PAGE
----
key: LEGO.URL
        - name: LEGO_NAMESPACE
          valueFrom:
            fieldRef:
              fieldPath: metadata.namespace
        - name: LEGO_POD_IP
          valueFrom:
            fieldRef:
              fieldPath: status.podIP
        readinessProbe:
          httpGet:
            path: /healthz
            port: 8080
          initialDelaySeconds: 5
          timeoutSeconds: 1

ref:
https://github.com/jetstack/kube-lego/tree/master/examples

$ kubectl apply -f kube-lego/ -R

Configure the Ingress

  • Add an annotation kubernetes.io/tls-acme: "true" to metadata.annotations
  • Add domains to spec.tls.hosts.

spec.tls.secretName is the Secret used to store the certificate received from Let's Encrypt, i.e., tls.key and tls.crt. If no Secret exists with that name, it will be created by kube-lego.

# ingress.yaml
kind: Ingress
apiVersion: extensions/v1beta1
metadata:
  name: simple-project
  annotations:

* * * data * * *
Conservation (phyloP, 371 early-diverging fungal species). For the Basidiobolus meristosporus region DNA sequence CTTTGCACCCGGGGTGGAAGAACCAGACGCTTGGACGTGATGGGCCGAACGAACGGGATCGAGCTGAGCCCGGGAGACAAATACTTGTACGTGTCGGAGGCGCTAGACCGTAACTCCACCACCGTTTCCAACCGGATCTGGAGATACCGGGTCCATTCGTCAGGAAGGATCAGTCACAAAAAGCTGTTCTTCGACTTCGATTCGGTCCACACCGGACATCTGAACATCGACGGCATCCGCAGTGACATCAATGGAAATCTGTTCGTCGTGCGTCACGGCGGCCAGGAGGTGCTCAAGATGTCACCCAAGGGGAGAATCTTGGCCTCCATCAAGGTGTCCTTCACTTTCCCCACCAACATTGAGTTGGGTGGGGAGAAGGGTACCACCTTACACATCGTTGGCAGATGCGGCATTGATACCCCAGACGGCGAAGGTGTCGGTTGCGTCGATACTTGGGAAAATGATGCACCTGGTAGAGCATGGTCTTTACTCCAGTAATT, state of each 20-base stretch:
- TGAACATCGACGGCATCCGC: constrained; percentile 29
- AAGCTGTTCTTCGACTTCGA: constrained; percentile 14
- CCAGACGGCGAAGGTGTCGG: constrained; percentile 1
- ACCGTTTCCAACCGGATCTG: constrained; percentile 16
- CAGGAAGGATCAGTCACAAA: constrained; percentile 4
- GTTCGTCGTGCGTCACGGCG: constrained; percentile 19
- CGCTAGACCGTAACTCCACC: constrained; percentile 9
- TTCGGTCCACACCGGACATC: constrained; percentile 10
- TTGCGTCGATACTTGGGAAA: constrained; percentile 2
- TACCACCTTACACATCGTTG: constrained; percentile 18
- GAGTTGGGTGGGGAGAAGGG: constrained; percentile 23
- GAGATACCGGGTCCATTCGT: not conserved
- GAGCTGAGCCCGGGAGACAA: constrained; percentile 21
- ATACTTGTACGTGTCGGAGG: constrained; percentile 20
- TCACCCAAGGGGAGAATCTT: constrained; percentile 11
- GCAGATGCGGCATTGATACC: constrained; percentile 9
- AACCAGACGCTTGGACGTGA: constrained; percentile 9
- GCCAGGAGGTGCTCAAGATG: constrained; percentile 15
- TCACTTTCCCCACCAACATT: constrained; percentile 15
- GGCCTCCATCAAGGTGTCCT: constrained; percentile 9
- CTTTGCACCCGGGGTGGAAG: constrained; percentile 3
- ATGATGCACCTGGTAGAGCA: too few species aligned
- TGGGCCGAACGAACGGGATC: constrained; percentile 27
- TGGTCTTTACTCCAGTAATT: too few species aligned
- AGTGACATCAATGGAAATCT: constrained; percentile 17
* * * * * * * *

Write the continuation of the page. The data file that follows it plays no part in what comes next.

kubernetes.io/ingress.class: "gce"
    kubernetes.io/tls-acme: "true"
spec:
  tls:
  - secretName: kittenphile-com-tls
    hosts:
    - kittenphile.com
    - www.kittenphile.com
    - api.kittenphile.com
  rules:
  - host: kittenphile.com
    http:
      paths:
      - path: /*
        backend:
          serviceName: simple-frontend
          servicePort: http
  - host: www.kittenphile.com
    http:
      paths:
      - path: /*
        backend:
          serviceName: simple-frontend
          servicePort: http
  - host: api.kittenphile.com
    http:
      paths:
      - path: /*
        backend:
          serviceName: simple-api
          servicePort: http

ref:
https://kubernetes.io/docs/concepts/services-networking/ingress/#tls

$ kubectl apply -f ingress.yaml

You could find exact ACME challenge paths by inspecting your Ingress resource.

$ kubectl describe ing simple-project
...
TLS:
  kittenphile-com-tls terminates kittenphile.com,www.kittenphile.com,api.kittenphile.com
Rules:
  Host                 Path  Backends
  ----                 ----  --------
kittenphile.com
                       /.well-known/acme-challenge/*   kube-lego-gce:8080 (<none>)